Active: Federal lawsuit challenges agency’s unlawful land use veto

Life is hard for Alaska Native villagers in southwest Alaska. Worse, the land right under their feet holds as much as 11 billion tons of copper, gold, and molybdenum ore that they cannot touch because a federal agency used veto power it does not have. Left unchecked, this illegal veto will threaten the villages’ long-term survival.

Mining companies have long been interested in developing southwestern Alaska’s Pebble deposit, with enthusiastic support from Alaska Natives who see a mine as an economic lifeline for their communities and heritage.

In the early 2000s, a Canadian company called Northern Dynasty formed the Pebble Limited Partnership (PLP) and staked claims on six square miles of state-owned land. Two Alaska Native Village Corporations with landholdings near the prospect supported PLP efforts and in return, PLP assisted the Village Corporations to develop environmental, logistics, camp services, medical and safety services, storage facility services and much more over the past 20 years.

The two Village Corporations, Iliamna Natives Limited and Alaska Peninsula Corporation, have been working with PLP ever since. Established following the 1971 Alaska Native Claims Settlement Act, these corporations represent the interests of more than 1,000 Alaska Native shareholders who live in the region and otherwise have ancestral roots dating back centuries in the region.

Iliamna’s shareholders have made millions of dollars so far, providing support services, and at one point even became the area’s largest employer. In 2019, Iliamna signed an agreement allowing PLP to use their land as a transportation route between the mine and a proposed port.

Alaska Peninsula’s work with PLP, including providing scientific and professional help and supplying materials for the mine’s transportation corridor, has secured preferred contractor status and toll revenue for their shareholders. In fact, because of the mining activities, Alaska Peninsula was able to pay benefits to its shareholders in 2017 for the first time in years.

Because the proposed mine project would take place partly in waters regulated by the Clean Water Act, PLP sought a permit from the U.S. Army Corps of Engineers to build and operate the mine. Before a final decision could be made, the EPA vetoed the mine permit, saying the Pebble mine—or any mine in the area—would have an unacceptable adverse effect on salmon fisheries, never mind that the EPA’s conclusion completely contradicted the Army Corps’ own findings.

The veto crushed hopes of Alaska Native shareholders of APC and Iliamna, undercutting their ability to provide jobs and social services and threatening the long-term viability of their villages. For the Iliamna and Alaska Peninsula village corporations, the Pebble mine development promises responsible economic development and empowers Alaska Natives to thrive while preserving their traditional ways of life.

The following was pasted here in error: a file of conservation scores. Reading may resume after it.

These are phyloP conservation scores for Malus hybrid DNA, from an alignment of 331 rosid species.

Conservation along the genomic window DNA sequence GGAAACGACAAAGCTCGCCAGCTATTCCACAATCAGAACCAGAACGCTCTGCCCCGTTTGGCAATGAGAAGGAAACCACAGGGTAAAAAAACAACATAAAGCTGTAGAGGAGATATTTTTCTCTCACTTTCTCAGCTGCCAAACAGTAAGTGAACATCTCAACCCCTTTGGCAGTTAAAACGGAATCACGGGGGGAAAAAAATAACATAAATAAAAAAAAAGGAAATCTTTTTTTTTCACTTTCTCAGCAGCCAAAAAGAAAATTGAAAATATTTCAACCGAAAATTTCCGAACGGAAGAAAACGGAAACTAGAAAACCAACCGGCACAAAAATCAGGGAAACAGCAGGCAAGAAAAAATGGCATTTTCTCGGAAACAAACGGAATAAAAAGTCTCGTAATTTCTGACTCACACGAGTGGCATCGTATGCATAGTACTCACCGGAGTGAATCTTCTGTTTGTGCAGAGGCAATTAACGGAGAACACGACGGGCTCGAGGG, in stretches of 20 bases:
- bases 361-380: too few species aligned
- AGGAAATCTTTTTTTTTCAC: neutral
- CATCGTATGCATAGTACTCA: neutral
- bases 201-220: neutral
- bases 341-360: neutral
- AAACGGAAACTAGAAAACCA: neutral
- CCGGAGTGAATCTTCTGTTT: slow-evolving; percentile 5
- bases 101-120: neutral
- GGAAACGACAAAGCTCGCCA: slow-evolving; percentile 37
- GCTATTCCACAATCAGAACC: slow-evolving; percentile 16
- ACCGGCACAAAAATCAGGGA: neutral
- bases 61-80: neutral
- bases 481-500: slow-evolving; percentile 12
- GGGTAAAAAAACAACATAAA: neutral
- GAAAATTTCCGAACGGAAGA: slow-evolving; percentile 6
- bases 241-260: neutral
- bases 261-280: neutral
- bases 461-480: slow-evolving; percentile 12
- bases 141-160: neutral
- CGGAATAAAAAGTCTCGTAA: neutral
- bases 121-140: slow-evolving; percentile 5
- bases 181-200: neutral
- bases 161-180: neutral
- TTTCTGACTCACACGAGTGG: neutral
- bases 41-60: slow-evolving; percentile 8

The agency points to the Clean Water Act’s Section 404(c) as the source of its power and a blank check to veto projects it doesn’t like. Specifically, Section 404(c) allows the EPA to decide what counts as “adverse” or “unacceptable” effects without clearly defining these terms and control the existence of projects that could drastically improve lives and livelihoods.

However, Congress cannot give away unchecked power without clear direction on how to use it. Even if Congress meant to give the EPA veto power, it must prescribe how the EPA is to use it. Any violation of that principle means that unelected agencies, rather than accountable lawmakers in Congress, can make laws governing our lives and livelihoods.

The significance of this veto power cannot be understated. The agency prioritized disputed ecological concerns over the potential for hundreds or even billions of dollars in economic development for southwest Alaska and its people.

If unelected bureaucrats in Washington, DC, can stretch their powers to make laws that cripple one mine project in America’s last frontier, they can do the same thing to anyone, on any issue, anywhere in the country.

Iliamna and Alaska Peninsula are fighting back to rein in the EPA’s overreach so they can promote Alaska Natives’ self-determination and socio-economic development while protecting their Native culture and traditions through agreements with the mine operators. Represented at no charge by Pacific Legal Foundation, they are challenging the EPA’s so-called veto authority as a violation of the Constitution’s separation of powers.

What’s At Stake?

  • Only Congress makes law, and Congress may not delegate that power to the Environmental Protection Agency or other agency.
  • Federal agencies cannot ignore the Constitution’s separation of powers to carry out their preferred regulatory objectives. The EPA is running roughshod over Alaska Native communities in blind pursuit of the Biden administration’s agenda to rope off as much land from useful development as possible.

Case Timeline

June 24, 2024
United States District Court for the District of Alaska